Quaker nonviolence in apartheid Cape Town
What is it about?
In the final years of legal apartheid, the small community of Quakers in Cape Town, South Africa sought to apply their tradition of political and theological nonviolence to the systematic injustice of their social context. Drawing on archival evidence, this article examines the writings of Hendrik W van der Merwe, a prominent white Afrikaner sociologist, activist, and Quaker. I argue that van der Merwe developed an unusual account of Quaker pacifism that cast nonviolence in terms of engaged mediation rather than civil resistance or critique, and I demonstrate how this ethical and political position required a specific conceptualization of “violence” as an idea in order for its account of peacemaking to be intelligible as an interpretation of that Quaker tradition.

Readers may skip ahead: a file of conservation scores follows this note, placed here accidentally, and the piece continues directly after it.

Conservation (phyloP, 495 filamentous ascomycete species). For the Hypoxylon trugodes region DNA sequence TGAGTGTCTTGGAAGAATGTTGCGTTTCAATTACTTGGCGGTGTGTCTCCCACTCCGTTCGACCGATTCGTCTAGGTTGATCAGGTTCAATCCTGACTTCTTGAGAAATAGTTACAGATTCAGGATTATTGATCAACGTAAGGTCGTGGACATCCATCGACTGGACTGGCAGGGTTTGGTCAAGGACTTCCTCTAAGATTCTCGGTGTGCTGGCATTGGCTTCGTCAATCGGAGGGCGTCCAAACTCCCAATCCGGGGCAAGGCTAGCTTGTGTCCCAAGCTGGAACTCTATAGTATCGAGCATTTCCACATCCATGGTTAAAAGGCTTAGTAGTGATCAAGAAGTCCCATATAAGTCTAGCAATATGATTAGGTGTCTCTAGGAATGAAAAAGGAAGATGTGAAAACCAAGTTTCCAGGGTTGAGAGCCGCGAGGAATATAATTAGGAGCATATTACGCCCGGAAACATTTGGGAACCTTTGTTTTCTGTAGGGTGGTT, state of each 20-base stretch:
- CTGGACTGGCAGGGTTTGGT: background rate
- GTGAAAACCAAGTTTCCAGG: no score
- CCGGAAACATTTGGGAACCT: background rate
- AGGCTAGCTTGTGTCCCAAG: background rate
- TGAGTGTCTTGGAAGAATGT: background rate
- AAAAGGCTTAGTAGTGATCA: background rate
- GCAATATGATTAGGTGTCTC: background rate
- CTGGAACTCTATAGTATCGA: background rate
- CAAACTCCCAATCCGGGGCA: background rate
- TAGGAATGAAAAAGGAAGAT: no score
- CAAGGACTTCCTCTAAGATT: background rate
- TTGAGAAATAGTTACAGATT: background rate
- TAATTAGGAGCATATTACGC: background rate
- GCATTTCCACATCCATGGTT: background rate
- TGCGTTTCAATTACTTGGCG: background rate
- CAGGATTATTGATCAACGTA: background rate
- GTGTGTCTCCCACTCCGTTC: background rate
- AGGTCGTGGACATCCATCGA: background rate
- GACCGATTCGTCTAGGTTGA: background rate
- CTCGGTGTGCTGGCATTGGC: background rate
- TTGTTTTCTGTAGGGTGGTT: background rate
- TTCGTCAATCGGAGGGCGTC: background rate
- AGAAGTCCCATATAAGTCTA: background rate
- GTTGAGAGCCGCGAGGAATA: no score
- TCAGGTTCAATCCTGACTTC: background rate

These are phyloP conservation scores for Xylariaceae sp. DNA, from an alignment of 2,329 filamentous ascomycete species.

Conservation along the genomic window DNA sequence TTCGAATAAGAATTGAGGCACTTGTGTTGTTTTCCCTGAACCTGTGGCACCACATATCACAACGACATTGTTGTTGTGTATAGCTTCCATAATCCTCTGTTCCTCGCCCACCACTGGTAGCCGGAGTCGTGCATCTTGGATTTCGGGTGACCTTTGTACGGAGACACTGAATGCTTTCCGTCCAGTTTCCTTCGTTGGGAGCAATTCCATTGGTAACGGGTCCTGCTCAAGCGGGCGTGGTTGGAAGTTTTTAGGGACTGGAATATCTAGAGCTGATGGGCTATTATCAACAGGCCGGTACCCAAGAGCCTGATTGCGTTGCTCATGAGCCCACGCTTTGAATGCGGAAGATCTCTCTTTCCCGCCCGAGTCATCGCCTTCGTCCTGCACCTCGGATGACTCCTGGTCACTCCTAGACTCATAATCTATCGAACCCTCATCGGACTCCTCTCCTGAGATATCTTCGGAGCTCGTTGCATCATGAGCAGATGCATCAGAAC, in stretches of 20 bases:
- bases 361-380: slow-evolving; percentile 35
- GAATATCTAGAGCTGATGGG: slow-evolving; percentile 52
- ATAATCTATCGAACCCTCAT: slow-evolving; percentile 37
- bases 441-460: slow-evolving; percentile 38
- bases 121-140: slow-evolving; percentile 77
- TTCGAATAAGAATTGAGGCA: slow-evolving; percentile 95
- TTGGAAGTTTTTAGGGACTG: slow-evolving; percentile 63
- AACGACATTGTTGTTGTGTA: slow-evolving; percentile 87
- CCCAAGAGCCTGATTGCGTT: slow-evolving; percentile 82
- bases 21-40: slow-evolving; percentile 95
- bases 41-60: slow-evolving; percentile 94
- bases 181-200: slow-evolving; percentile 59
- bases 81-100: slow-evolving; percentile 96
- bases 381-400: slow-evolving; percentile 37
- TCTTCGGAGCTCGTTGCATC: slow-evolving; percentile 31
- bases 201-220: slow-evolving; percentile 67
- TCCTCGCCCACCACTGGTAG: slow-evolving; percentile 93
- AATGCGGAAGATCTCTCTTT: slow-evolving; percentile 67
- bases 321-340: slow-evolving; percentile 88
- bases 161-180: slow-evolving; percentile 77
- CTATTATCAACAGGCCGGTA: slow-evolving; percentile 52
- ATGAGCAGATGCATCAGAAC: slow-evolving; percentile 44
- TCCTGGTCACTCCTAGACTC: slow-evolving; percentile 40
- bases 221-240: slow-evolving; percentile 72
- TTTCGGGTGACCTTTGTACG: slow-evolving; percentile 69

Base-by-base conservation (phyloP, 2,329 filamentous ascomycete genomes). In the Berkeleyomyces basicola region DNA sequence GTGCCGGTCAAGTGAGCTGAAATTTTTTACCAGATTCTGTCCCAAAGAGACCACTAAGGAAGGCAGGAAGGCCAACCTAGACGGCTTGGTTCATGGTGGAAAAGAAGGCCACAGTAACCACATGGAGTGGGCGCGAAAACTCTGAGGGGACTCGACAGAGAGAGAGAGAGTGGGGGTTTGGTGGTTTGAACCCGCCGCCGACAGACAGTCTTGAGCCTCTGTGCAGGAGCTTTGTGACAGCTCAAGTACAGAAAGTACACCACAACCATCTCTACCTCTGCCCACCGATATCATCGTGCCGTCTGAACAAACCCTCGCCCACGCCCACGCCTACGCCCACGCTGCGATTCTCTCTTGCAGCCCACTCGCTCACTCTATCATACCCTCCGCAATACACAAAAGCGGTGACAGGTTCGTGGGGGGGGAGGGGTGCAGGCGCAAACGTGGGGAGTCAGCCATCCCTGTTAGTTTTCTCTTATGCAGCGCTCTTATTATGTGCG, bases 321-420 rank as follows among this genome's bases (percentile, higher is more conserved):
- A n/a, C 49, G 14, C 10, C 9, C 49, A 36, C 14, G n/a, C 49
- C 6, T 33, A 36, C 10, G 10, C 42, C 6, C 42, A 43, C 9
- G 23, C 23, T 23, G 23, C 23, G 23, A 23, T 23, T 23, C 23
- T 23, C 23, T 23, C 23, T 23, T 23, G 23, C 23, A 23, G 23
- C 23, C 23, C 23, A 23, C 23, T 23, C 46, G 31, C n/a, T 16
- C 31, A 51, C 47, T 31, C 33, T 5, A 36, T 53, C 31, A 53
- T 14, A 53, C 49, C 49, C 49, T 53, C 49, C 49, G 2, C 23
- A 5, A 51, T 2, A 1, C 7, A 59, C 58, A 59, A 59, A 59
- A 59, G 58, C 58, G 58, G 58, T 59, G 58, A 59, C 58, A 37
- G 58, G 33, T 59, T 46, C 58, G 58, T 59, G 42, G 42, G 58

Why is it important?
The study of the development of van der Merwe's ideas has a twofold significance: it uncovers a form of anti-violence politics that has been widely neglected within political theories of nonviolence and pacifism, and it illuminates the concrete political stakes of ongoing debates about “narrow” and “wide” definitions of violence.
The following have contributed to this page: Mr Matthew T. C. Shafer